That’s right. Shoegaze is now older than Britpop, older then Grunge, older than half the jumped up little toads that pass for pop and rock stars today. And some of its adherents have aged better than others, which means five discs do pass a little slower than they might – at the same time as the best bits rocket past with all the glory that was the music’s hallmark in the first place.
A stunning box set contains close to a working day’s worth of watchable wellingtons, gloriously packaged and annotated, and the memories abound. Lush, Curve, Ride, Spaceman 3, Slowdive, Th’ Faith Healers, Galaxie 500, Mercury Rev, Catherine Wheel, the Mary Chain… but squeeze past the headliners (and there’s a lot of them), and you’re going to pick up at least one disc’s worth of jewels that you’re amazed you’d forgotten, or missed altogether, back in the days when the field was so overflowing with new bands that you’d need a clear head to keep up with them all. And of course, for many listeners, a clear head was the last thing they’d want when listening.
As always with a gene-spanning box whose contents are arrayed in chronological order, the first few discs are the strongest – Jane from Occupied Europe, the Cocteaus, the Pale Saints, Spiritualized and Velocity Girl are among the other joys that lead you up and into the third disc; and then, of course, there’s Loop, a band whose every step was so gloriously placed that all those arguments you wanted to have about MBV can just be replayed with them instead. What do you mean, there was only room for “Arc Light (Sonar)”? What about “Be Here Now”? “Fade Out”? “Black Sun”?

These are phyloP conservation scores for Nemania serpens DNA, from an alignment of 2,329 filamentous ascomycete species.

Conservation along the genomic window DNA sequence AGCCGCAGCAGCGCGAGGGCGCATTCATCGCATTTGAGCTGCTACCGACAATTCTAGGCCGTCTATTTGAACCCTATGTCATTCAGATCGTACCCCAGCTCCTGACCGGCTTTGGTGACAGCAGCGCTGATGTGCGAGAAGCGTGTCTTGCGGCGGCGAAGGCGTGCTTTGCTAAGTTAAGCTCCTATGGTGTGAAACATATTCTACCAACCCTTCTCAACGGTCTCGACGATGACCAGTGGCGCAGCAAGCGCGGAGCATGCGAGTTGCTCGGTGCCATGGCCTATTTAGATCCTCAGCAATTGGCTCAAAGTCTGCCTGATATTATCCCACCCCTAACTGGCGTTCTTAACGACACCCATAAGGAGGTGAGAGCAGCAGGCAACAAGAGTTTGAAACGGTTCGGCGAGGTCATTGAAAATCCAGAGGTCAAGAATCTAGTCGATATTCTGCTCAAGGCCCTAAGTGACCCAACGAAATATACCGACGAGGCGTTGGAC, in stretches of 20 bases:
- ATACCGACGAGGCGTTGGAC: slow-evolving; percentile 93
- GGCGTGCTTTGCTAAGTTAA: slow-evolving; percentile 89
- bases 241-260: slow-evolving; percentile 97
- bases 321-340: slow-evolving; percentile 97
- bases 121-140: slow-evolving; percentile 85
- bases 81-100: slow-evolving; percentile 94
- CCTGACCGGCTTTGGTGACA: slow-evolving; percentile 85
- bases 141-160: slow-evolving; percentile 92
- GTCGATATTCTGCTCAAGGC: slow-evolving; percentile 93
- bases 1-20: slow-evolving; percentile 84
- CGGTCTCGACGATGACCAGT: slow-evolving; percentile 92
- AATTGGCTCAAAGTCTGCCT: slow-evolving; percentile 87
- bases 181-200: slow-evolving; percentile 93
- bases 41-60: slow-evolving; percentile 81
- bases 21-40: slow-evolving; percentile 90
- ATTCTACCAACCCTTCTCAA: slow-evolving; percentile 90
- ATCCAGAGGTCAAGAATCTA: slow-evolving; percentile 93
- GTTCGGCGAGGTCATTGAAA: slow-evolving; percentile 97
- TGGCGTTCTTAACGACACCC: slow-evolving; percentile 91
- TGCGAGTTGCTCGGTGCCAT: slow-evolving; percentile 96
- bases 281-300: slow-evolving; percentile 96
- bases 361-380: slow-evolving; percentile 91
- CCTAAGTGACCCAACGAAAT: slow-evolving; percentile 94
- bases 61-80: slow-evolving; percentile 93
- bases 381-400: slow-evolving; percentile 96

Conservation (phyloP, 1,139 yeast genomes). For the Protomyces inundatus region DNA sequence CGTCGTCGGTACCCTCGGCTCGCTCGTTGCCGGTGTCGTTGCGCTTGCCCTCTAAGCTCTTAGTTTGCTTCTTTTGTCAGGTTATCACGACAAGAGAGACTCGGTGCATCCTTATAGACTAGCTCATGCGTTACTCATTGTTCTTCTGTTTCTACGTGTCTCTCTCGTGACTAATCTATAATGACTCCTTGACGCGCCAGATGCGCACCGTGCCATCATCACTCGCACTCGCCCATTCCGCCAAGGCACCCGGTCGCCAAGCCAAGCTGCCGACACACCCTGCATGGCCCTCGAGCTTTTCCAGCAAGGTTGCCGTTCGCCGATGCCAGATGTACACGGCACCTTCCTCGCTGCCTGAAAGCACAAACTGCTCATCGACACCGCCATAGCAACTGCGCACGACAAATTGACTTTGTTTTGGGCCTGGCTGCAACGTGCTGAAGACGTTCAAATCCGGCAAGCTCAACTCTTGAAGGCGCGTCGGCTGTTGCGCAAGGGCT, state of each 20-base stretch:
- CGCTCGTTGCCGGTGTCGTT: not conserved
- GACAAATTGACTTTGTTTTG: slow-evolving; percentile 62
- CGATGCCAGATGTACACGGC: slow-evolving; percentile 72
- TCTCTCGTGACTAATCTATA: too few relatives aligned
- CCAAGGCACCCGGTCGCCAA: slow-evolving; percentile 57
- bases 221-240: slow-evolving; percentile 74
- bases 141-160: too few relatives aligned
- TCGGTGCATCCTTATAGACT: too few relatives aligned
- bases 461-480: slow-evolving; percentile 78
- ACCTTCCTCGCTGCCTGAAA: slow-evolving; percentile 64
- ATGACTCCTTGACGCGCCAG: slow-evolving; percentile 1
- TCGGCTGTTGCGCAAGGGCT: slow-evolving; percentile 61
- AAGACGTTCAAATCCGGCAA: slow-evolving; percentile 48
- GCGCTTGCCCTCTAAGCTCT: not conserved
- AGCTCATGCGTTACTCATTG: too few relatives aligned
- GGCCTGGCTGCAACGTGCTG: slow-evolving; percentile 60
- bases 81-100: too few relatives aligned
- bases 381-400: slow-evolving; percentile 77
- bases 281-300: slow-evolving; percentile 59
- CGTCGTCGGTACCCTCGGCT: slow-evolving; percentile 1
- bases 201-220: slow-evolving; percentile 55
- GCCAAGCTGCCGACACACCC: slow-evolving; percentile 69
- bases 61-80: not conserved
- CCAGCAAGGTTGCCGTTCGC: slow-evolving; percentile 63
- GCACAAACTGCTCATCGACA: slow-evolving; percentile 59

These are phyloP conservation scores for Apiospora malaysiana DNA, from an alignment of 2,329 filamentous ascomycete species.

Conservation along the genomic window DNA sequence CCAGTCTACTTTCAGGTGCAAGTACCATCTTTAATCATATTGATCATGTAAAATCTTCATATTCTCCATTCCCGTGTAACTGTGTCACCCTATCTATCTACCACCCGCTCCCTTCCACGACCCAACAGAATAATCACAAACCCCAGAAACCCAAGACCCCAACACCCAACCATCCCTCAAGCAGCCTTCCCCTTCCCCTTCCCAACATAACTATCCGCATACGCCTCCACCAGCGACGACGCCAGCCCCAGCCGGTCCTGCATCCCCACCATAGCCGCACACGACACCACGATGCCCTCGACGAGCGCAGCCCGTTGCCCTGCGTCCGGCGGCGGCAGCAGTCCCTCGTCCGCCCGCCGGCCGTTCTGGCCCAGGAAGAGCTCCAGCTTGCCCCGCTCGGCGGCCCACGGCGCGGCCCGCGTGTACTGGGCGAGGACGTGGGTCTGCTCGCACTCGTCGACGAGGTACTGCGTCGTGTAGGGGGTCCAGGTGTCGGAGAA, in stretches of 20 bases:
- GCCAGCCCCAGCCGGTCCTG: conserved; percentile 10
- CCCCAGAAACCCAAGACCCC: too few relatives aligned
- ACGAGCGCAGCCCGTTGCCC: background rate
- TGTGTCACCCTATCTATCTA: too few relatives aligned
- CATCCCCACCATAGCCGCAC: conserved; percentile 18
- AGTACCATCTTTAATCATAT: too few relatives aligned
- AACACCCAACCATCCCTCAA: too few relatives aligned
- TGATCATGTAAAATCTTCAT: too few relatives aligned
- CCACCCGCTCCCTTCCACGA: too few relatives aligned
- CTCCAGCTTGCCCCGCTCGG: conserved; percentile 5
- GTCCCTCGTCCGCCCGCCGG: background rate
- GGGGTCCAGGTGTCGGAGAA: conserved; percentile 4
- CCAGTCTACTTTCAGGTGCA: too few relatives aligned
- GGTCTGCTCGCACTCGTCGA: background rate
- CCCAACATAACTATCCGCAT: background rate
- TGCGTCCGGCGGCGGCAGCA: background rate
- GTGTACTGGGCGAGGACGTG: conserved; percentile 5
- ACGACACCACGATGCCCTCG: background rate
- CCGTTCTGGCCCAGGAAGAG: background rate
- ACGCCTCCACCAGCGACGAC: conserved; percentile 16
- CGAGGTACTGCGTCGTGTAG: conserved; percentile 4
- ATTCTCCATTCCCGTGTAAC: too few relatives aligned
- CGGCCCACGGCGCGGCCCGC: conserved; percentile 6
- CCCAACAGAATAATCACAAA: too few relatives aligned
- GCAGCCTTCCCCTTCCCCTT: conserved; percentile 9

Even into the music’s dog days, though, there were reasons to think there was still sparkle in the old toecaps – the Honey Buzzards, Drugstore, Bowery Electric. You can hear things beginning to change, too, morphing into what would become the smarter edge of the burgeoning Britpop, and reminding us that musical genres are not all born with the big bang theory. Sometimes they merely advance out of what was already happening before.
Watch those shoegazers carefully, then. They were up to something even then.
Loaded – Reloaded 45th Anniversary Issue (6CD)
The Complete Matrix Tapes (4CD)
Of all the revisions that have befallen the Velvet Underground in the decades since the biggest one of all (the fact that people started to like them), the slow acceptance of 1970’s Loaded as an equal partner in the catalog has been the most pronounced.
Once despised because of Lou Reeds’ own bitter commentary about its creation and execution, it is now seen as one of the four fonts of Velveteen glory – and not just “Sweet Jane,” “Rock and Roll” and “New Age,” all of which were long ago raised to the classic status that they deserved. No, there’s room, too, for the doo wop of “Who Loves The Sun,” the gawky charm of “I Found a Reason”… even “Lonesome Cowboy Bill.”